Jeremy Corbyn has called on Labour to "pull together" to fight elections in England, Wales and Scotland in May as he put an anti-austerity message at the centre of his pitch to voters.
The Labour leader said he would support councils to reverse the "forced privatisation" of local services and accused the Government of inflicting "brutal" cuts.
May's elections will be a crucial test for Mr Corbyn, whose leadership has been the subject of sustained criticism from MPs in his own party opposed to the left-winger's policies.
In an address to Labour's local government conference, Mr Corbyn called for the party to unite and step up its campaigning effort.
The party faces a stiff test in Scotland, where it is in danger of being pushed into third place behind the SNP and Conservatives, while in Wales the party could suffer if Ukip makes expected inroads.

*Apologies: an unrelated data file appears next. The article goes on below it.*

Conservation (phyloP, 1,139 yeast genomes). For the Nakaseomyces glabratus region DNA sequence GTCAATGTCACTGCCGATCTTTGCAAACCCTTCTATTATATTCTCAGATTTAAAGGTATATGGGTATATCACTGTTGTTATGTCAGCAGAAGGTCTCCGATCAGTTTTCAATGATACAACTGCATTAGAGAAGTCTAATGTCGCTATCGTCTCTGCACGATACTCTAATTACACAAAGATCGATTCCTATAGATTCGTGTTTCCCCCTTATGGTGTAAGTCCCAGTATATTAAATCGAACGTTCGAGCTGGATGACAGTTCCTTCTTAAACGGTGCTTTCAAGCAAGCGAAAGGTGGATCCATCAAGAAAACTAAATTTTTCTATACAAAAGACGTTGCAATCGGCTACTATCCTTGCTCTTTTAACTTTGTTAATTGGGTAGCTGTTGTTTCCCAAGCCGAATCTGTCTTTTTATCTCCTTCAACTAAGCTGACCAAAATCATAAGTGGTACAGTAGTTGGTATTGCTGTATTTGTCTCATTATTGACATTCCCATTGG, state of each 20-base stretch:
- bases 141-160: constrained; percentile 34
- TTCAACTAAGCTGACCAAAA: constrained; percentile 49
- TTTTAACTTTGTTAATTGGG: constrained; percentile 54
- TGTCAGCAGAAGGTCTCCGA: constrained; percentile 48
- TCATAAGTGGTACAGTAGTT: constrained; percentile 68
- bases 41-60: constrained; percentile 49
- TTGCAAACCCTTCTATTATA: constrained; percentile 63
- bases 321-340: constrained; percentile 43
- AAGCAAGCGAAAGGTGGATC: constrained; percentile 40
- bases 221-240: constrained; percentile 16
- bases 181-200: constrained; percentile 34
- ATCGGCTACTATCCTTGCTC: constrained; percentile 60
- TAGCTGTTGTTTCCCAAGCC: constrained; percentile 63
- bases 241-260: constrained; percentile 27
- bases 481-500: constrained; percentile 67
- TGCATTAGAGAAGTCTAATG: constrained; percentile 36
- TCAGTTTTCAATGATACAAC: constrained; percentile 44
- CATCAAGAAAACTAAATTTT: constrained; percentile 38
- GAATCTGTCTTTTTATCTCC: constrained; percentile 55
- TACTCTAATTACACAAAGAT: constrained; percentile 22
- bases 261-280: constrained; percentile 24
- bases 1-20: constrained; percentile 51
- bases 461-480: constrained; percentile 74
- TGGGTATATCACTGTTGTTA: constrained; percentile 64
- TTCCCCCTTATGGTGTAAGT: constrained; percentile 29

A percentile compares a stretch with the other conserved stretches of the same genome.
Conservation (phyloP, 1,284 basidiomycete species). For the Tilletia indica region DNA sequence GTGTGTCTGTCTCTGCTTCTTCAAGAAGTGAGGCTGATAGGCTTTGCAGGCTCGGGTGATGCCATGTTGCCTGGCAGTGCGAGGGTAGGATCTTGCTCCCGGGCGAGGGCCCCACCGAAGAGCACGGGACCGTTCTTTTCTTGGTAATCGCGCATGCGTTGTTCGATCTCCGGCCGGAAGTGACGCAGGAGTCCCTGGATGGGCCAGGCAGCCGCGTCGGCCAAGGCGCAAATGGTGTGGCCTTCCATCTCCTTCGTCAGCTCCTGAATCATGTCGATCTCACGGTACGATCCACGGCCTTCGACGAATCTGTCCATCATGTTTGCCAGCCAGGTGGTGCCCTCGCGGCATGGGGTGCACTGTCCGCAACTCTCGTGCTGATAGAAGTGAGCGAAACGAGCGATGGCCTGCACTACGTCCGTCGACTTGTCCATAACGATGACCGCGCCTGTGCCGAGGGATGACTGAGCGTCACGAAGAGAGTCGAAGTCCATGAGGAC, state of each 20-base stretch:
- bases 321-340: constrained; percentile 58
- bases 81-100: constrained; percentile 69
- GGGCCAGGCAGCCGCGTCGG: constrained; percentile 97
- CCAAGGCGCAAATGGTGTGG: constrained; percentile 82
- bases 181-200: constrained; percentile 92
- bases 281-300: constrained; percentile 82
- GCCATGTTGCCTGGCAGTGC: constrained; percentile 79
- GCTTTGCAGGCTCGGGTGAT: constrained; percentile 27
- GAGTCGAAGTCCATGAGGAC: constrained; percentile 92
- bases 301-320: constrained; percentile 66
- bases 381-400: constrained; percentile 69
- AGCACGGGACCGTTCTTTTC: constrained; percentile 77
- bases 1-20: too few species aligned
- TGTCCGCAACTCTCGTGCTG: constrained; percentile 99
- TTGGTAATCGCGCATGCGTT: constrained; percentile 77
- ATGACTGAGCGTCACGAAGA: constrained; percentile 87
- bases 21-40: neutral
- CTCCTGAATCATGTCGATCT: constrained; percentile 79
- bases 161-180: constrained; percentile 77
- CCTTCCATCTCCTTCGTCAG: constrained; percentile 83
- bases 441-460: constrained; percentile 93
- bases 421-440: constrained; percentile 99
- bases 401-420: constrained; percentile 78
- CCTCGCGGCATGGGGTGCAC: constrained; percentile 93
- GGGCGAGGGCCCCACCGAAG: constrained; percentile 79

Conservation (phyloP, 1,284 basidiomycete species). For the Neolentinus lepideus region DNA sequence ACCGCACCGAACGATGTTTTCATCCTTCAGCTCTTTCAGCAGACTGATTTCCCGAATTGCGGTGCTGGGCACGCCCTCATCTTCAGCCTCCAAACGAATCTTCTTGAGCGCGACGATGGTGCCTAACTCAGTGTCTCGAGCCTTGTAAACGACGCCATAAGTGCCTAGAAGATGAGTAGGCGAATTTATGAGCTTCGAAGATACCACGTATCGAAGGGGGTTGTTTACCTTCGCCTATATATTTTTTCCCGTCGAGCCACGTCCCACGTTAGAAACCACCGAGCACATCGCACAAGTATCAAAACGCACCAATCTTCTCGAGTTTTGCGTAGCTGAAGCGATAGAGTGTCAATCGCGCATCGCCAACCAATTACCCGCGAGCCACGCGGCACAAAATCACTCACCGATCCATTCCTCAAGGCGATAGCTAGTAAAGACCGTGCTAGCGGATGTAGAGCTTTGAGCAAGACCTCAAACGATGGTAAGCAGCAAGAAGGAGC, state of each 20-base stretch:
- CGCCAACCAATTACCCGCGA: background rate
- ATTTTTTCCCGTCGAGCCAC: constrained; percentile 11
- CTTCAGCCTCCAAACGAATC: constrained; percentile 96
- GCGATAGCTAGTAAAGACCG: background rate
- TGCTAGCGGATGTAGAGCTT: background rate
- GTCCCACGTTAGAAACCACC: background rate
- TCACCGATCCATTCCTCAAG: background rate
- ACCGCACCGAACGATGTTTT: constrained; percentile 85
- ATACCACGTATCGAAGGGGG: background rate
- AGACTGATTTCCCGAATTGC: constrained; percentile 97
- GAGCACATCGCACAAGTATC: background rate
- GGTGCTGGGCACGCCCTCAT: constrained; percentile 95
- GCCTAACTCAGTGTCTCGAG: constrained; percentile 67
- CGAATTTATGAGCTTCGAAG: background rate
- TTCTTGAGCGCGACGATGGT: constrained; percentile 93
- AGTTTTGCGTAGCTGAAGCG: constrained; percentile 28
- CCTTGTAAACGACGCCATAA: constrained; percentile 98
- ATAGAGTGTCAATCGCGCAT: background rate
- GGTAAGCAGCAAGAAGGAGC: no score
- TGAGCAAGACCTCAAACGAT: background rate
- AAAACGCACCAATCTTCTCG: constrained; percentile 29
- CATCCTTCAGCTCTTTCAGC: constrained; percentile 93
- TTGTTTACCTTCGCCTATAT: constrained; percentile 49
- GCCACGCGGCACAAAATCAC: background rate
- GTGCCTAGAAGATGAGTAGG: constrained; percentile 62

He told activists in Nottingham: "We have important elections in Scotland and Wales, and mayoral elections in London, Bristol, Liverpool and Salford – as well as the EU referendum on the horizon ... In all those ballots, and in local elections across England, we are standing up for people, defending their rights and services, and protecting their communities.
"The party must pull together to take our campaign to every part of the country and I'll be encouraging every Labour MP in Westminster to get out of Westminster, do the campaigning and be involved and to be focused on preventing the Tories devastating our communities and destroying our local services. That is what brought us in to the Labour Party."